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The Holidays of Cheshvan

Part II

In this installment I’d like to continue recounting some important dates of commemoration that fall out in the month of Cheshvan. I will continue with the largely forgotten minor Purims, other miscellaneous dates of commemoration, and then we move on to some extinct holidays mentioned in the early Mishnaic-era compendium of Megillat Taanit.


Ninth and Tenth of Cheshvan

*Purim Vidin, 1807. Background: Passvanoglu, the feudal lord of Vidin (Bulgaria) on the Danube, had in his service a Jewish physician named Cohen. Passvanoglu became mortally ill through contact with a poisoned sword. The Muslim population accused the Jewish physician of causing the poisoning, and the Jewish community was threatened with a general massacre. Fortunately, the dying man himself energetically defended his physician, and the threatened calamity was averted. Hence the ninth and 10th of Cheshvan were declared days of Purim.


14th of Cheshvan

*Purim Prague, 1620. Background: During the 30 Years’ War, the Jews of Prague were saved from calamity after Hapsburg forces led by King Ferdinand II repulsed a rebellion by Protestant rebels. There was fear in the Jewish community because the Jews had briefly sided with the rebels who were poised to win. The Jews were grateful when Ferdinand commanded his armies to protect the Jewish ghetto. In commemoration of these events, the eminent Rabbi Yom Tov Lipmann Heller (better known for his magnum opus “Tosfot Yom Tov) instituted a half day of fasting marked by the recitation of Selichot, including “Anusah le’eezra adecha” and “archa haymaim u’tlaah ravta” composed by Heller for the occasion, followed by an evening of feasting. This Purim is described in detail in Rachel L. Greenblatt’s excellent “To Tell Their Children Jewish Communal Memory in Early Modern Prague” (see here



11th of Cheshvan

*Yahrzeit of Rachel who passed away while giving birth to her second son, Benjamin, the 12th son of Jacob and his 13th child. Tradition has it that Benjamim passed away on the 11th of Cheshvan as well.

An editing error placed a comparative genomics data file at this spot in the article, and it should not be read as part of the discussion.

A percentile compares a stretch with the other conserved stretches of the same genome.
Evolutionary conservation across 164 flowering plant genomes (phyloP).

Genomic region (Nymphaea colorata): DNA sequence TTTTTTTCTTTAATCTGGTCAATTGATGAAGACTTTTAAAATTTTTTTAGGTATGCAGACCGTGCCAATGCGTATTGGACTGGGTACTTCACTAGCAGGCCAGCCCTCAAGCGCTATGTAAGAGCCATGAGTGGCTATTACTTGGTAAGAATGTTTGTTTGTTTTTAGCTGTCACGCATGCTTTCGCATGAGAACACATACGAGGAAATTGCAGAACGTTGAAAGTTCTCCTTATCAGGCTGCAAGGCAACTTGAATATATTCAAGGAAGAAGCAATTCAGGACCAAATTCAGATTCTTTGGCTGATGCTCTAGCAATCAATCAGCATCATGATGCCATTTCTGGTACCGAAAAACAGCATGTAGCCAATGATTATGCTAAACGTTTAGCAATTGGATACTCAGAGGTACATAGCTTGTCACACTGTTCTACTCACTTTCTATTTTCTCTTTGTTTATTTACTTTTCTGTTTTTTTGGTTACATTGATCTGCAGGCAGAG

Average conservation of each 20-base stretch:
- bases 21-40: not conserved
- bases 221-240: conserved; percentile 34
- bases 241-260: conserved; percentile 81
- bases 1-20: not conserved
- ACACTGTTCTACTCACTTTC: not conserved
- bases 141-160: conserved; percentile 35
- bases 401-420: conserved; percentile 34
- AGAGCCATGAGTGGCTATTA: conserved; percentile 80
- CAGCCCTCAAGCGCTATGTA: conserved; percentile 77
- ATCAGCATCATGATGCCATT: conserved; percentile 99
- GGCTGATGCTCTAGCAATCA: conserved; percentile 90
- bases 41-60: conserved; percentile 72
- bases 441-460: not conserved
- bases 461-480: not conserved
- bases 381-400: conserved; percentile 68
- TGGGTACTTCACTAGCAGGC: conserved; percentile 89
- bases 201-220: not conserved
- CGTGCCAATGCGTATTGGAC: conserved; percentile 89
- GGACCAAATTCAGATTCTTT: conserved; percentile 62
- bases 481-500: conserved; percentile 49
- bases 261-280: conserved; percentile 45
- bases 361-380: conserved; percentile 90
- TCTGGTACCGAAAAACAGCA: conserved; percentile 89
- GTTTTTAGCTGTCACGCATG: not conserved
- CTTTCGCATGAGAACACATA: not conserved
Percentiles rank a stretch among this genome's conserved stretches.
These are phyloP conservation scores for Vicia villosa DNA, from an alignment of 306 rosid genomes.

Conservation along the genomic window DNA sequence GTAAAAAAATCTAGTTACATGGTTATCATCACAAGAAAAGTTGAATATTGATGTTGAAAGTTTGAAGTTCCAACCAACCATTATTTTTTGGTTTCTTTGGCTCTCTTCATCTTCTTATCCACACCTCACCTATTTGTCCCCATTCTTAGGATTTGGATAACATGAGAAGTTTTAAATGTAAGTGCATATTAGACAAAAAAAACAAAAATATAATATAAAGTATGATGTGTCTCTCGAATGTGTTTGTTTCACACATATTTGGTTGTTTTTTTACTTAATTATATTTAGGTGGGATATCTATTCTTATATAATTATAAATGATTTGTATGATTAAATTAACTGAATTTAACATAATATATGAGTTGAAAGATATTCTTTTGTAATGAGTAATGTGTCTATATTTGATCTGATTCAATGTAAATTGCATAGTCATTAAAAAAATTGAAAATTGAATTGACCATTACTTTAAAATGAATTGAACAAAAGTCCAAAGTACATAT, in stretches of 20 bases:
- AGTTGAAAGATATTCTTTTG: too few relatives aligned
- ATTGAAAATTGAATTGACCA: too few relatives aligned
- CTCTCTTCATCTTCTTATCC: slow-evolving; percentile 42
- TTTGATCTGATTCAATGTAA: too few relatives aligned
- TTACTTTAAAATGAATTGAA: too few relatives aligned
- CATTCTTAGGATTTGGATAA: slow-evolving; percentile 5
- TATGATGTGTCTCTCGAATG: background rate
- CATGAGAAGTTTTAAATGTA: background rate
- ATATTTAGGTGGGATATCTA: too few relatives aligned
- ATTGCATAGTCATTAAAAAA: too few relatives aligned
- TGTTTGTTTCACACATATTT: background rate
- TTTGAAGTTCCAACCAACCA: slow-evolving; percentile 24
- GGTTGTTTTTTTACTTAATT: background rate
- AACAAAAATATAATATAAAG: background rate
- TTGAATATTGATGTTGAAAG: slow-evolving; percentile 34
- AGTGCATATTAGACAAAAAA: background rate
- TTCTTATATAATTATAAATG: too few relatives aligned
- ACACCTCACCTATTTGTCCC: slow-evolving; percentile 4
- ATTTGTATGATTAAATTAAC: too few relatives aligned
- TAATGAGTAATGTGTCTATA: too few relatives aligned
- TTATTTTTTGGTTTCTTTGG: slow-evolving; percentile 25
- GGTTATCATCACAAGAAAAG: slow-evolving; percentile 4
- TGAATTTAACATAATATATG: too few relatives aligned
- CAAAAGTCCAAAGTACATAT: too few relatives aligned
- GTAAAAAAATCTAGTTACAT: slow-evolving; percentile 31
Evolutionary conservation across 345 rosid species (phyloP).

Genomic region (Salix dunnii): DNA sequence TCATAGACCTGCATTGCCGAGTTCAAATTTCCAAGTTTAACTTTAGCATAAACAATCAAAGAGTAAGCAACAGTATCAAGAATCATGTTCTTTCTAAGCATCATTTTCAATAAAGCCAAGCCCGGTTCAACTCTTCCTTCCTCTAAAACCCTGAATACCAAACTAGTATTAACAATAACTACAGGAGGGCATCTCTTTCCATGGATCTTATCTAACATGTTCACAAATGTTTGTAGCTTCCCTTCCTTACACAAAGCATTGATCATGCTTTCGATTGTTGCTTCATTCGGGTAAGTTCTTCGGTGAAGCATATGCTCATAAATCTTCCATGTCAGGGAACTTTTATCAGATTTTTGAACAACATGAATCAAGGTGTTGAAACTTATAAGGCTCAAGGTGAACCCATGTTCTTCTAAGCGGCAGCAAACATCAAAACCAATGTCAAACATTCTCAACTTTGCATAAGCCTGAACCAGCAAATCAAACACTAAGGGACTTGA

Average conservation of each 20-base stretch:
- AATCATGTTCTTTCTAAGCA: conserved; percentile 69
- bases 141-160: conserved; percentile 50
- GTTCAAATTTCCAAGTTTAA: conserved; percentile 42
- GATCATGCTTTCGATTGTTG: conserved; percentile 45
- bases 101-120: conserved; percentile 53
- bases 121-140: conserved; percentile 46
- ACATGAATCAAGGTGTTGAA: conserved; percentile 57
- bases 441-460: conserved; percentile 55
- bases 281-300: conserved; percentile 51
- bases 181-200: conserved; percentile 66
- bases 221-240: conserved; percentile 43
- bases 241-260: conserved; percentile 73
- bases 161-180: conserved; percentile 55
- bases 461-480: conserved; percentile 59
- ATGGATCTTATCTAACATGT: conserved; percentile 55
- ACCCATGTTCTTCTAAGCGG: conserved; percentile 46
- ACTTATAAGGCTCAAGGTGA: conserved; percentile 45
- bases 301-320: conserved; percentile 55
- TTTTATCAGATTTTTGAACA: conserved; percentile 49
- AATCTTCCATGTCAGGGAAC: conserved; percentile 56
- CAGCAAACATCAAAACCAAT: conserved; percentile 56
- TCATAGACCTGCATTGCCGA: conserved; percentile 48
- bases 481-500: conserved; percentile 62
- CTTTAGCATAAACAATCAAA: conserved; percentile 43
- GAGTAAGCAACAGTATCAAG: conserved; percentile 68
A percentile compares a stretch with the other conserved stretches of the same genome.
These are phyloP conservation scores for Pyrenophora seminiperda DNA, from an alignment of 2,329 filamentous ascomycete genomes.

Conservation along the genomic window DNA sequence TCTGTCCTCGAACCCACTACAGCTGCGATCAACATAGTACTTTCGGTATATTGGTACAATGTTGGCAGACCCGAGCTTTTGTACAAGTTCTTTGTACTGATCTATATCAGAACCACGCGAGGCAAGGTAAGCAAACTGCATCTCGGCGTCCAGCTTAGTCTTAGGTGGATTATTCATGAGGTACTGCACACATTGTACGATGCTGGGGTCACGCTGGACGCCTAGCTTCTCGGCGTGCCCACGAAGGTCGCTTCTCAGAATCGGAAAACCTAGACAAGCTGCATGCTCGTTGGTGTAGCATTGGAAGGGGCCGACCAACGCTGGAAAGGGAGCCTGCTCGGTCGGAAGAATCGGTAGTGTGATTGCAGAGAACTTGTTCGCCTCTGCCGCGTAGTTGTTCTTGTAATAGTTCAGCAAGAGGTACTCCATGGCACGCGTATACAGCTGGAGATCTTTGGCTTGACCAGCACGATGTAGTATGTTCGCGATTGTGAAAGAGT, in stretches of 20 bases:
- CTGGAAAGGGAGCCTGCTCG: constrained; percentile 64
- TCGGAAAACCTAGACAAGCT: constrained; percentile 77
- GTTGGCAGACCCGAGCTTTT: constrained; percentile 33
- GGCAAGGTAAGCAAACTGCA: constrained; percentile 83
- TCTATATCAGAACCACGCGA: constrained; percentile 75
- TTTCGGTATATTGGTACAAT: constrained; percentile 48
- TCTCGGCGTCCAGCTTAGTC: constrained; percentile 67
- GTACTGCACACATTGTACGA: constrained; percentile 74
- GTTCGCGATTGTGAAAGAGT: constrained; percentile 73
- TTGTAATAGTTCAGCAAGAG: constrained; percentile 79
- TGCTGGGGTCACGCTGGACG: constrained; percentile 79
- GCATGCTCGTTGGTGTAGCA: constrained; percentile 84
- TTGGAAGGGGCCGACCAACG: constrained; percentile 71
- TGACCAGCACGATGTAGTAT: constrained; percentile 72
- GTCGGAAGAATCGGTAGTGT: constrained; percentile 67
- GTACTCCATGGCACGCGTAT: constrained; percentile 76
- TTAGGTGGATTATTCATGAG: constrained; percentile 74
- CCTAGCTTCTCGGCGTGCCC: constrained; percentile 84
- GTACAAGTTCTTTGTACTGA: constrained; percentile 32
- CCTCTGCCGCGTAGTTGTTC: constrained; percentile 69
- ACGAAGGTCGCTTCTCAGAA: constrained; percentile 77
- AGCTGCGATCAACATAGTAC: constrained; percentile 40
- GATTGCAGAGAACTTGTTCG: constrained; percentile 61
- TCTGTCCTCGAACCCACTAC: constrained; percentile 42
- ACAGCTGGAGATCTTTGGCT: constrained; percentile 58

15th of Cheshvan

*Yahrtzeit of Matityahu ben Yochanan Kohen Gadol of Chanukah fame.


16th of Cheshvan

*A night that will live in infamy: Kristallnacht, 1938


Forgotten Mishnaic-Era Holidays

The end of Cheshvan includes, as I mentioned, some extinct Mishnaic-era minor holidays. These dates are recorded in an Aramaic chronicle known as Megillat Taanit (a beautiful edition by Dr. Vered Noam and published by Ben Zvi is available here https://www.ybz.org.il/?CategoryID=636&ArticleID=3076#.YWSigqhAr8k.

This “Scroll of Fasts” enumerates 35 days on which the Jewish people experienced joyful events and therefore public mourning was forbidden on 14 of them, and public fasting on all. The book also includes scholia or commentaries on the text, written in Hebrew.

The following text and translation are courtesy of the Sefaria.org website:


23rd of Cheshvan

בעשרים ושלשה במרחשון ויסתתר סוריגא מן עזרתא

On the 23rd of Cheshvan the Sorega was torn away from the Azarah.

מפני שבנו גוים מקום בעזרה והיו מעמידים בתוכו אבנים טובות שיהיו מונחות עד שיבא אליהו ויעיד עליהם אם טמאות ואם טהורות הן ונמנו עליהם וגנזו אותן ובאותו היום שגנזו עשאוהו י»ט.

Eleven months following the victory of the Maccabees, when the Temple in Jerusalem was purified and rededicated, the stones of the Temple’s altar that had been defiled by the Greeks were removed and placed in a storage chamber on the Temple Mount. This day was celebrated as a holiday.


25th of Cheshvan

בכ”ה ביה אחידת שומרון שורא

On the 25th thereof the wall of Samaria was captured.

ומה היא אחידת שומרון מפני שכשעלתה גלות הראשונה הלכו להם למטליא זו של כותים ולא הניחום באו לים בוסטי

וישבו אותה והקיפוה עיר חומה ונסמכו לה עיירות רבות מישראל והיו קורין, אותה ערי נברכתא.

In 109 BCE, the Hasmoneans (led by Yochanan Hyrcanus, a nephew of Judah the Maccabee) conquered Samaria, the capital city of the Samaritan sect. This conquest was significant because it ended some 800 years of Samaritan influence in Judea. The Samaritans were at odds with the Jews and claimed (still do) to be the descendants of the remnants of the Northern Kingdom of Israel and the authentic heirs of the Mosaic tradition.


27th of Cheshvan

בעשרים ושבעה ביה תבת סולתא למיסק על מדבחא

On the 27th thereof they began again to bring the offerings of fine flour upon the altar.

מפני שהיו צדוקין אוכלים מנחת בהמה. נטפל להם ריב”ז אמר שוטים זו מניין לכם ולא היה בהם א’ שהחזיר לו דבר חוץ מזקן א’ שהיה מפטפט כנגדו ואומר מפני שהיה משה אוהב את אהרן אחיו אמר לא יאכל סלת לבדה אלא יאכל סלת ובשר כאדם שאומר לחבירו הילך רכיך הילך בשר הילך רכיך הילך בשר קרא עליו המקרא זה ויבאו אילמא ושם שתים עשרה עינות מים ושבעים תמרים. אמר לו רבי אתה משחק בנו אמר לו שוטה שבעולם ולא תהא תורה שלמה שלנו כשיחה בטלה שלכם א”ל רבי ובכך אתה פוטרני אמר לו לאו אמר לו הכתוב אומר ומנחתם ונסכיהם לריח ניחוח אשה לה’:

This day is in remembrance of the victory of the Pharisees over the Sadducees (Zedukim) in a dispute about meal-offerings in the Temple.

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